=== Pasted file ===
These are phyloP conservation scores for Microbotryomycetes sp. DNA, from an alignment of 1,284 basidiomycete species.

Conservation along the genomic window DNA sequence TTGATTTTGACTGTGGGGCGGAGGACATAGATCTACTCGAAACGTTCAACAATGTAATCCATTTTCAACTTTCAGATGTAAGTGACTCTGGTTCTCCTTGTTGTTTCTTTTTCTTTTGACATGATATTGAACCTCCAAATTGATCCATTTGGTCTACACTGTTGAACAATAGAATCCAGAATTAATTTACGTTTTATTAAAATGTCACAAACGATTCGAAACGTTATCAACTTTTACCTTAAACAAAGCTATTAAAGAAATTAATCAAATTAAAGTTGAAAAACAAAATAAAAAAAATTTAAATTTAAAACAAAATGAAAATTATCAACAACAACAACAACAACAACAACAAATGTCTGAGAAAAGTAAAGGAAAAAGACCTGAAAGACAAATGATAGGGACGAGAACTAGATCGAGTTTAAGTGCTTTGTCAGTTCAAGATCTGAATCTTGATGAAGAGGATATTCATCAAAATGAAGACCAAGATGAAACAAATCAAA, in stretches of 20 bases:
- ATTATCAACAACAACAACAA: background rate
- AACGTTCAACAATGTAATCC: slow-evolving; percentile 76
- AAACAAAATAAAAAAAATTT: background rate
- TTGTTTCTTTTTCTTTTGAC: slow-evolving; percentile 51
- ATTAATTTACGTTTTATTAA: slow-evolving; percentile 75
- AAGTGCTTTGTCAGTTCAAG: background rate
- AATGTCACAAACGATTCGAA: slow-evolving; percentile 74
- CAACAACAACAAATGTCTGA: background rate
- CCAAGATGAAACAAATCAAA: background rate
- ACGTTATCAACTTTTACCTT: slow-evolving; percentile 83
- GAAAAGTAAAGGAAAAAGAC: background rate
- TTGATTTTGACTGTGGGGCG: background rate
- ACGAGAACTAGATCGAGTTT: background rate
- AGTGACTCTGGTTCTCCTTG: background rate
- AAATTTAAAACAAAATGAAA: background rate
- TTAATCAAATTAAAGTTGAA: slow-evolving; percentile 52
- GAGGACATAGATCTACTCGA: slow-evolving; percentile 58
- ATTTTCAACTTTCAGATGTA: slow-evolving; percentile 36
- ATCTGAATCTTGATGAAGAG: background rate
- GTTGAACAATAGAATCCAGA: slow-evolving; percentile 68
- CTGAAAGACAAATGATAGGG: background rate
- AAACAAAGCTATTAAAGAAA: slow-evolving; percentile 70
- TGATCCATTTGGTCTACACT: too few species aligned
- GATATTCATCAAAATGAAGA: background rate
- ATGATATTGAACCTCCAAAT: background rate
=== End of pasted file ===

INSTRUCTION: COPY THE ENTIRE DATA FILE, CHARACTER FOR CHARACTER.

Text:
These are phyloP conservation scores for Microbotryomycetes sp. DNA, from an alignment of 1,284 basidiomycete species.

Conservation along the genomic window DNA sequence TTGATTTTGACTGTGGGGCGGAGGACATAGATCTACTCGAAACGTTCAACAATGTAATCCATTTTCAACTTTCAGATGTAAGTGACTCTGGTTCTCCTTGTTGTTTCTTTTTCTTTTGACATGATATTGAACCTCCAAATTGATCCATTTGGTCTACACTGTTGAACAATAGAATCCAGAATTAATTTACGTTTTATTAAAATGTCACAAACGATTCGAAACGTTATCAACTTTTACCTTAAACAAAGCTATTAAAGAAATTAATCAAATTAAAGTTGAAAAACAAAATAAAAAAAATTTAAATTTAAAACAAAATGAAAATTATCAACAACAACAACAACAACAACAACAAATGTCTGAGAAAAGTAAAGGAAAAAGACCTGAAAGACAAATGATAGGGACGAGAACTAGATCGAGTTTAAGTGCTTTGTCAGTTCAAGATCTGAATCTTGATGAAGAGGATATTCATCAAAATGAAGACCAAGATGAAACAAATCAAA, in stretches of 20 bases:
- ATTATCAACAACAACAACAA: background rate
- AACGTTCAACAATGTAATCC: slow-evolving; percentile 76
- AAACAAAATAAAAAAAATTT: background rate
- TTGTTTCTTTTTCTTTTGAC: slow-evolving; percentile 51
- ATTAATTTACGTTTTATTAA: slow-evolving; percentile 75
- AAGTGCTTTGTCAGTTCAAG: background rate
- AATGTCACAAACGATTCGAA: slow-evolving; percentile 74
- CAACAACAACAAATGTCTGA: background rate
- CCAAGATGAAACAAATCAAA: background rate
- ACGTTATCAACTTTTACCTT: slow-evolving; percentile 83
- GAAAAGTAAAGGAAAAAGAC: background rate
- TTGATTTTGACTGTGGGGCG: background rate
- ACGAGAACTAGATCGAGTTT: background rate
- AGTGACTCTGGTTCTCCTTG: background rate
- AAATTTAAAACAAAATGAAA: background rate
- TTAATCAAATTAAAGTTGAA: slow-evolving; percentile 52
- GAGGACATAGATCTACTCGA: slow-evolving; percentile 58
- ATTTTCAACTTTCAGATGTA: slow-evolving; percentile 36
- ATCTGAATCTTGATGAAGAG: background rate
- GTTGAACAATAGAATCCAGA: slow-evolving; percentile 68
- CTGAAAGACAAATGATAGGG: background rate
- AAACAAAGCTATTAAAGAAA: slow-evolving; percentile 70
- TGATCCATTTGGTCTACACT: too few species aligned
- GATATTCATCAAAATGAAGA: background rate
- ATGATATTGAACCTCCAAAT: background rate